Plenty of players have done it – beaten the boss monster, looted the lair, and found a glimmering, glittering new toy. A helm perhaps, or a ring, or a necklace, bright with power and magical capabilities. And then, the fools that they are, they put the thing on.
Curses! Literally, I mean. The item wasn’t an item infused the arcane protection, but a cursed token of an evil wizard, who wanted to ensure that no one would get their hands on his treasure. And now the player has become stuck with whatever unfortunate effect lingers on the item. Oops.
Cursed items are just as much a staple of Dungeons and Dragons as their more benevolent counterparts, magical items. And they can be just as much fun, too, introducing plot hooks, new challenges, and interesting mechanics for your players to solve, utilize, and investigate.
Here are 5 of our favorite cursed magical items in Dungeons and Dragons:
Incense of Obsession
For clerics, wizards, paladins, and even druids and bards, the use of incense is instrumental in meditation and studying of the magical arts. So much so, that powerful variations have been enchanted to help with their calming, focusing effects.
Incense of Obsession is not one of these, though it has been carefully crafted to look as such – specifically, Incense of Meditation, the use of which ensures that all cleric spells cast within 24 hours are done at their most potent. Instead of actually increasing the power of spellcaster, however, the use of this item merely increases the caster’s confidence. An unfortunate victim of the item must spend the next 24 hours using their spells as often as possible, even without good reason or sense, filled with pride in their art and a burning desire to show it off.
Medallion of Thought Projection
This clever imitation of a Medallion of Thoughts looks exactly like a particularly useful tool that allows you to read the minds of those you look at. And it does cause you to hear muffled, murmuring voices of some kind. Unfortunately, those are not the thoughts of the wearer’s foes. They’re illusory voices created by the medallion itself, though sense can sometimes be made of them with enough effort, and they always seem a fairly plausible thing for such a creature (no matter exactly what such a creature is) to think.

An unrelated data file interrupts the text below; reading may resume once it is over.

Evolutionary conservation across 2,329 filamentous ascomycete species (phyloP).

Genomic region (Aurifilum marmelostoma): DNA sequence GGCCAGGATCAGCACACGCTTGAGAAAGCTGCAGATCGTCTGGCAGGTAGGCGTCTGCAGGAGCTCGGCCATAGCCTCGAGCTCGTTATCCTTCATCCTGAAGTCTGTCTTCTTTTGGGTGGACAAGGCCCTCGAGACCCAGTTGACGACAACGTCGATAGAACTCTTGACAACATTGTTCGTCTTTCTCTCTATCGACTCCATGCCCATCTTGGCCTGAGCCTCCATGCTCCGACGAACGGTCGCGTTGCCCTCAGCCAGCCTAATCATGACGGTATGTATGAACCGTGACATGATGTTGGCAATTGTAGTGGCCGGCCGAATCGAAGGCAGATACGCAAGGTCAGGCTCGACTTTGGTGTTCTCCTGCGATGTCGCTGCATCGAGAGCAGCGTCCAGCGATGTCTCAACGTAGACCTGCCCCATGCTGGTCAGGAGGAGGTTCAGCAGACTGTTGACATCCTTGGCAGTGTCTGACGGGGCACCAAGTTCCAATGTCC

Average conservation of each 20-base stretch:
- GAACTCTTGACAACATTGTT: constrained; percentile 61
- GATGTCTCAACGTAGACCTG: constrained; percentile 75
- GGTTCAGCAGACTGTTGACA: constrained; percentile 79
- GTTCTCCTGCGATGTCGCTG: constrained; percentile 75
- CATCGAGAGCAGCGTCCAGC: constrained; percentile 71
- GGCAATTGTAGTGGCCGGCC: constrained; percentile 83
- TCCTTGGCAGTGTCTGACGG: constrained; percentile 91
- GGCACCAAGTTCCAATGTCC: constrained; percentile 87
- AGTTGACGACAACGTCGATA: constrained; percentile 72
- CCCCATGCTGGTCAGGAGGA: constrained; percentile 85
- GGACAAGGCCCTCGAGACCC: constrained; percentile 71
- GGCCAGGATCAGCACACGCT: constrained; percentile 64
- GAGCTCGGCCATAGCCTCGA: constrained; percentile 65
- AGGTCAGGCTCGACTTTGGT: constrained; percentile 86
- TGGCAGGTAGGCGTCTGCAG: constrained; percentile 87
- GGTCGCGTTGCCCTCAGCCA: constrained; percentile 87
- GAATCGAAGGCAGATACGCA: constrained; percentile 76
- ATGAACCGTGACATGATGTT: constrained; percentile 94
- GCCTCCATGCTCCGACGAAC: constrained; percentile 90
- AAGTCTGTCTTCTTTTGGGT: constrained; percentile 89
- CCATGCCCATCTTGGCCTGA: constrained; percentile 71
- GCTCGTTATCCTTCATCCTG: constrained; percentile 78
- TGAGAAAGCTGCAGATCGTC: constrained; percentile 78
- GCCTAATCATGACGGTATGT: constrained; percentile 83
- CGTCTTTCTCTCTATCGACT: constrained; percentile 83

While the false mind-reading results are difficult to deal with in their own way, especially if they are relied upon in dangerous situations, that’s not all. The real effect of the medallion is to project your thoughts to anyone within your line of sight. This can be disastrous for stealth, diplomacy, and all manner of more delicate plans.
Loadstone, or Stone of Weight
If your players are prone to taking every last bit of loot they can find in a dungeon, they’re pretty likely to fall victim to a Loadstone. This small, smooth rock would be perfect as slingshot ammunition, or perhaps might resemble a Sending Stone to an eager party. And while it appears perfectly harmless (it weighs a normal amount, and has no strange runes or dangerous markings), having it in a character’s possession cuts their movement speed in half.
Worse, once the stone has been acquired, it cannot be gotten rid of through means other than curse removal. Throwing the stone away, gifting it to someone else, and even smashing it with brute force are all useless. It will simply reappear in that character’s inventory, as though it was never gone.
While they can be exceedingly powerful, books (magical or otherwise) are usually afforded a category of their own when listed among items in DnD. Sometimes they hold information powerful or important enough to be considered magical, and sometimes their information can lead a character to a new adventure or even greater treasure. Vacuous Grimoires, however, are not so much a book as an imitation of one.
These tomes, which shift to mimic the books among which they are placed, are often used as deterrents against spies or rogues stealing valuable diaries, ledgers, or other important volumes. This is because reading a single rune in one causes the reader to immediately lose both part of their intelligence and part of their wisdom, draining their mind in a truly vicious manner. Worse still, the effects of the books are not finished once they are read. Repeated attempts at reading the volume have the same effect – permanently. The only way to destroy a Vacuous Grimoire is to case Remove Curse on it while it is burned.
Bag of Devouring
Does this really count as an item? Well, yes, although it’s really a lure. And it’s an effective one too, since it mimics one of the most popular magical items in Dungeons and Dragons, the Bag of Holding.
Instead of safely storing your valuable in an extradimensional space, the Bag of Devouring does exactly what it says on the tin – devours them. It’s not a manufactured item at all, but a luring device used by some kind of unknown extradimensional monster that feeds off of those foolish enough to put their things in it, or stick their hands in to get something out.
There are many Bags of Devouring littered about the Forgotten Realms. And they’re all thought to be the mouths of the same creature. The same dangerous creature.
Have you ever given your players a cursed item in Dungeons and Dragons? Have you ever received one as a player? Did you enjoy using it, or discovering how to get rid of the curse? Let us know in the comments below!